• reply - 4: Thank you for this very constructive (and pragmatic) answer <3
  • reply - 5: Very constructive, my message was not, just honest. I had much worse circumstances and still have them at least financially. In addition, the producer terrorizes us. I do not see it so black with you you are in the middle of life financially independent why should not that work? Today many live a few hours away from their grandparents. Do not try to stress or give him a thousand chances that messed up my whole pregnancy.
  • reply - 6: To say you would never be overwhelmed would simply be a lie. There will be moments when you think you can not. You'll have moments where you cry snot and water because you're nervously exhausted. But I think most of you here can tell you that, despite everything, the child is worth it and makes up for everything with his unconditional love for you.

    If you want a child, someday, then you have the opportunity. Almost all of us, with a few exceptions, did not want to get into this situation. I think most of us have had the desire for a different family image.
    But you can do it. Even without the help of friends or family. And every one of us can be proud of that. And you too will be able to say you did it.

    So, where do you come from?

  • reply - 7: I live in Austria (but originally from D)
  • reply - 8: I still thought it was great, you seem to master all this very well and your response has already encouraged me not to give up and run after the guy.
  • reply - 9: I can only confirm that by running in the pregnancy. That breaks a lot. Even if you try to experience everything as consciously as possible.

    Although I have no experience with being a single parent. I am currently in SSW 29 + 3. But with the first movements, but at least with the first right kicks of the little one becomes clear: that works without the father.

    Even if it determines even less pony farm than I imagine so far.

    My friends helped me a lot. And I am lucky that my family lives only an hour and a half away. You just have to mobilize your entire support system. But that in itself is already building up. To see who is behind everything in an emergency. And on whom one can rely less. And in my case, that's just the father.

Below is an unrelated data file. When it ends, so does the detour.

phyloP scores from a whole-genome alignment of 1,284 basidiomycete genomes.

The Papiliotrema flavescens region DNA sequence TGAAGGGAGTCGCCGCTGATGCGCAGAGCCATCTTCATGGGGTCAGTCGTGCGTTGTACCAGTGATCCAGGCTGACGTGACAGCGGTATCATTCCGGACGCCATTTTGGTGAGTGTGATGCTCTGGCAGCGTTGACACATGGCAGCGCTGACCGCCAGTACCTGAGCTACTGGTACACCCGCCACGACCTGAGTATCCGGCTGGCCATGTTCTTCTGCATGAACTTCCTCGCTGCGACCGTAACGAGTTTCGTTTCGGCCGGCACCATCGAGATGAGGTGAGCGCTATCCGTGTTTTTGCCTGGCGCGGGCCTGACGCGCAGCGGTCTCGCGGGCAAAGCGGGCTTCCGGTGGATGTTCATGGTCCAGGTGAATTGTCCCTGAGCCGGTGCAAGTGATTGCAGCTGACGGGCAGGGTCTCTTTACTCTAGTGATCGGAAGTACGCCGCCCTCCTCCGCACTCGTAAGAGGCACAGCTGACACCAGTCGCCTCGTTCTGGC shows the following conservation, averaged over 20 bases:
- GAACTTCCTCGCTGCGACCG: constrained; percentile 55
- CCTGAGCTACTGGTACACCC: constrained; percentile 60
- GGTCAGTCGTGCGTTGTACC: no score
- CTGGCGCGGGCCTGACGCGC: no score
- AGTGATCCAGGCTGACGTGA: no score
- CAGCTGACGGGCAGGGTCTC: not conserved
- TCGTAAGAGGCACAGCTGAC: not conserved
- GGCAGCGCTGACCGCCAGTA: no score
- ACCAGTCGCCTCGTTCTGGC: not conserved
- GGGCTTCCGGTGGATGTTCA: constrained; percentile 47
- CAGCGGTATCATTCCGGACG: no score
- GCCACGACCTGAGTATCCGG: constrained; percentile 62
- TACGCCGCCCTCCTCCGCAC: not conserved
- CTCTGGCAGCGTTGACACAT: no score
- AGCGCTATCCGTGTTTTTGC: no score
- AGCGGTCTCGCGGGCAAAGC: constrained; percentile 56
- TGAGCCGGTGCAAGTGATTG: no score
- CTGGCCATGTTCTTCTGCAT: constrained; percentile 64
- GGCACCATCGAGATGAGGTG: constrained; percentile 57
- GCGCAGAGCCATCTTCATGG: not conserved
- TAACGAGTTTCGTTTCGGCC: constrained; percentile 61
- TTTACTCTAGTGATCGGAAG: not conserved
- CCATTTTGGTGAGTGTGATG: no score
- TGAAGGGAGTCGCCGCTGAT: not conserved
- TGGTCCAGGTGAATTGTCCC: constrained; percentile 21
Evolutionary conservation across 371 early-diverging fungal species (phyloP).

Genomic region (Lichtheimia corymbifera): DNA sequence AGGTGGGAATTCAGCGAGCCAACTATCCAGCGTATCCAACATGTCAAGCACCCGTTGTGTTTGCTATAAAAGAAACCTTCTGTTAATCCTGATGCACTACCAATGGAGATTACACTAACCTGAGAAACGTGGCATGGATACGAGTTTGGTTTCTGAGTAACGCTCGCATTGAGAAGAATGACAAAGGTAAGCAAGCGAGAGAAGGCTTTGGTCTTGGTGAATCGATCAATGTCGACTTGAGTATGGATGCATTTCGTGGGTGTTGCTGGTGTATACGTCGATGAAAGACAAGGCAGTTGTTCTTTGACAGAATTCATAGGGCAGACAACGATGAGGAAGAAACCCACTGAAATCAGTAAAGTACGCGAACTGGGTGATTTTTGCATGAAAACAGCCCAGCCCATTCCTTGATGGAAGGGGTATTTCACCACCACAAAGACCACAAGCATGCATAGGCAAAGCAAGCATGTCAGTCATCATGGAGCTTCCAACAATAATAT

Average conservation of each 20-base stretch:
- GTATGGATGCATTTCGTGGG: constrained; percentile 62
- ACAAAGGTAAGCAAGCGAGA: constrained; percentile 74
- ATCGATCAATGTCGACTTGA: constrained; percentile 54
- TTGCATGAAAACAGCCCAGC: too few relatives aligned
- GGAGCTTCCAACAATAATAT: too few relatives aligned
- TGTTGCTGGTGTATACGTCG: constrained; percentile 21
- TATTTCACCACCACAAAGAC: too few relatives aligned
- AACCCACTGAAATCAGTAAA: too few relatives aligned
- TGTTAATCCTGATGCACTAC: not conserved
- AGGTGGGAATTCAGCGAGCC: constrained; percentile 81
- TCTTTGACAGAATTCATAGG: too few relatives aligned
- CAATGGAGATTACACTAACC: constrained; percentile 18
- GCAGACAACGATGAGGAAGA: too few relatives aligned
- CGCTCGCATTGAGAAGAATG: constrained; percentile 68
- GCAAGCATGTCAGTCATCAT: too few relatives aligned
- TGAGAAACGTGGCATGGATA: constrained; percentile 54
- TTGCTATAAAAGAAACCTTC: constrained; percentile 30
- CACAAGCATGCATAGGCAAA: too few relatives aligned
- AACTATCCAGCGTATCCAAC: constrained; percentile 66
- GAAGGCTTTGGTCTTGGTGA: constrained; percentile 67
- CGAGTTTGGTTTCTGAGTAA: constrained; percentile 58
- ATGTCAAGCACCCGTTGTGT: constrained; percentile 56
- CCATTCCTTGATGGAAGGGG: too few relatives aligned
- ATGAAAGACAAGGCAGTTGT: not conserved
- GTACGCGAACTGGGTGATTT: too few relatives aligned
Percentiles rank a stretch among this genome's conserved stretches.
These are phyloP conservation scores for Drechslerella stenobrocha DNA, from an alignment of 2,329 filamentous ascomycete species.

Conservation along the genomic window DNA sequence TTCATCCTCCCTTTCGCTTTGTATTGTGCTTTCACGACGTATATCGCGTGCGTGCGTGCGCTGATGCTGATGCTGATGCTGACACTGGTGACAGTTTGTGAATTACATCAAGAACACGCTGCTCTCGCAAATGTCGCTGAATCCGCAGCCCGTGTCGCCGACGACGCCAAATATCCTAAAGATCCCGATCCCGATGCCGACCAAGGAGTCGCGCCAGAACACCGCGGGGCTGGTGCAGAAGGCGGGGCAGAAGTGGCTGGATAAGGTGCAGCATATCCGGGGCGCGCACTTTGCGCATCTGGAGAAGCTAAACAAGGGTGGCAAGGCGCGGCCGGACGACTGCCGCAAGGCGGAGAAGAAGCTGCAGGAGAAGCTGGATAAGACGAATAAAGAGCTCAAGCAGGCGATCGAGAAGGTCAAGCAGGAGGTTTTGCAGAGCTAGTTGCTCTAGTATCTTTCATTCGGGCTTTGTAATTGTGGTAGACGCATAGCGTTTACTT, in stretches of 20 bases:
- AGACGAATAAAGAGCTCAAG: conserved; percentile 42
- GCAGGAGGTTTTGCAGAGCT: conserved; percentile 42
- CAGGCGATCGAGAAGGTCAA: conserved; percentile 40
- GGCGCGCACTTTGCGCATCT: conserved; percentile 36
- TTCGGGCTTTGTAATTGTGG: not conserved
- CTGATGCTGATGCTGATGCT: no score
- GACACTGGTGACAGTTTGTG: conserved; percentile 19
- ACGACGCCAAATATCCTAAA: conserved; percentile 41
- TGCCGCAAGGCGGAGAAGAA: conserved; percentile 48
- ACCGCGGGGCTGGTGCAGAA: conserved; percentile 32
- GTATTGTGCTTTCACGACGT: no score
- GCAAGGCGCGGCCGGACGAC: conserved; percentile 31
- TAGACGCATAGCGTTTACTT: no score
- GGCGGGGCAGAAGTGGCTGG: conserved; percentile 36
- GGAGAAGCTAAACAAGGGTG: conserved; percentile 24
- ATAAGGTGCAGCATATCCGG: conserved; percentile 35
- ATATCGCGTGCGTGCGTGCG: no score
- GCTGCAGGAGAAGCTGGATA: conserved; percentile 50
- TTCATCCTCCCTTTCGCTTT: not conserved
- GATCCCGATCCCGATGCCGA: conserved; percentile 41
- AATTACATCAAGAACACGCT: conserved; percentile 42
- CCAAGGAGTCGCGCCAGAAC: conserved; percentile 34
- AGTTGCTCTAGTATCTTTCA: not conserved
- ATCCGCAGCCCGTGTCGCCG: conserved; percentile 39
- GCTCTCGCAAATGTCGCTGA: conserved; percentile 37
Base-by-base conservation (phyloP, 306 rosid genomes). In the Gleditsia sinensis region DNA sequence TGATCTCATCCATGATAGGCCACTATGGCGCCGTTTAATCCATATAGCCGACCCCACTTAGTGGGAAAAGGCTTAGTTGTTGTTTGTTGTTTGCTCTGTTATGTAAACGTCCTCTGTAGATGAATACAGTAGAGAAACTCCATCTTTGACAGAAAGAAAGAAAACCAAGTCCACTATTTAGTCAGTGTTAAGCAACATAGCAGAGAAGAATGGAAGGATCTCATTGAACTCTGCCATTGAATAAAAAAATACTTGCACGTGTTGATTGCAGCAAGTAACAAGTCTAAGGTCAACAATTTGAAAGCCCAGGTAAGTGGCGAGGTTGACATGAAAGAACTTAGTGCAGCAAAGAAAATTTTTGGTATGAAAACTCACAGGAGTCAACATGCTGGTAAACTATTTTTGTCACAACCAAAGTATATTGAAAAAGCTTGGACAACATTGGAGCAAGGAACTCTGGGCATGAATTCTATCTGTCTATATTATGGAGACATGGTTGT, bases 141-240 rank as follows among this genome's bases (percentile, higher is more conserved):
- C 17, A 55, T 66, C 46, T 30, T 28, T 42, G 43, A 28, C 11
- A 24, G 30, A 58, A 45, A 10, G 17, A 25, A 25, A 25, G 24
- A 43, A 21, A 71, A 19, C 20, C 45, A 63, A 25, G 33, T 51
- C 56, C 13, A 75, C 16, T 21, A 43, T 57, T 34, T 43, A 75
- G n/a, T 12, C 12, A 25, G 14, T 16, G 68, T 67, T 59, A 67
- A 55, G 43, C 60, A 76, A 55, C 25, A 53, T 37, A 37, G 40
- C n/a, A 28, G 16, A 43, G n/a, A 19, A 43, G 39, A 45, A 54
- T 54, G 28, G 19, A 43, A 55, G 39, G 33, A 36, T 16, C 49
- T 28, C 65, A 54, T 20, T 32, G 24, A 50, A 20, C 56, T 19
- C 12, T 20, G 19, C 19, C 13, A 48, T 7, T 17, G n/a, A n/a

• reply - 10: Try to imagine what it could be like in 5 years with or without a child.
    Which situation appeals to you more and corresponds to your ideas and regardless of ideals that can hardly exist in reality.

    After careful consideration, you can then decide.

    That's how I decided and decided on the child.

    The fears of being able to do it alone diminish over time, as you grow with your child and take on a hurdle for hurdles, and each time you become a little bit stronger.

    The image of the ideal family is just an ideal that few actually achieve. It is really ideal if the child is loved, sheltered and guided and guided while growing up. You can do it alone if you decide to live with your child.

    Living with a child demands everything from me, but has reached a depth that I did not know before. No job, no partner or anything else can give you what your little boy can give you. If possible, keep the child's father out of the decision-making process, because you should not make him dependent on you. You know best what's good for you, because who knows you better than you?

    Whether you give life or take life, make peace with this decision and do not look back because what if it will only block you and make you dissatisfied.

    I wish you much strength for this path, which you will master either way.

Past Articles

confused :-)

Next Article

lice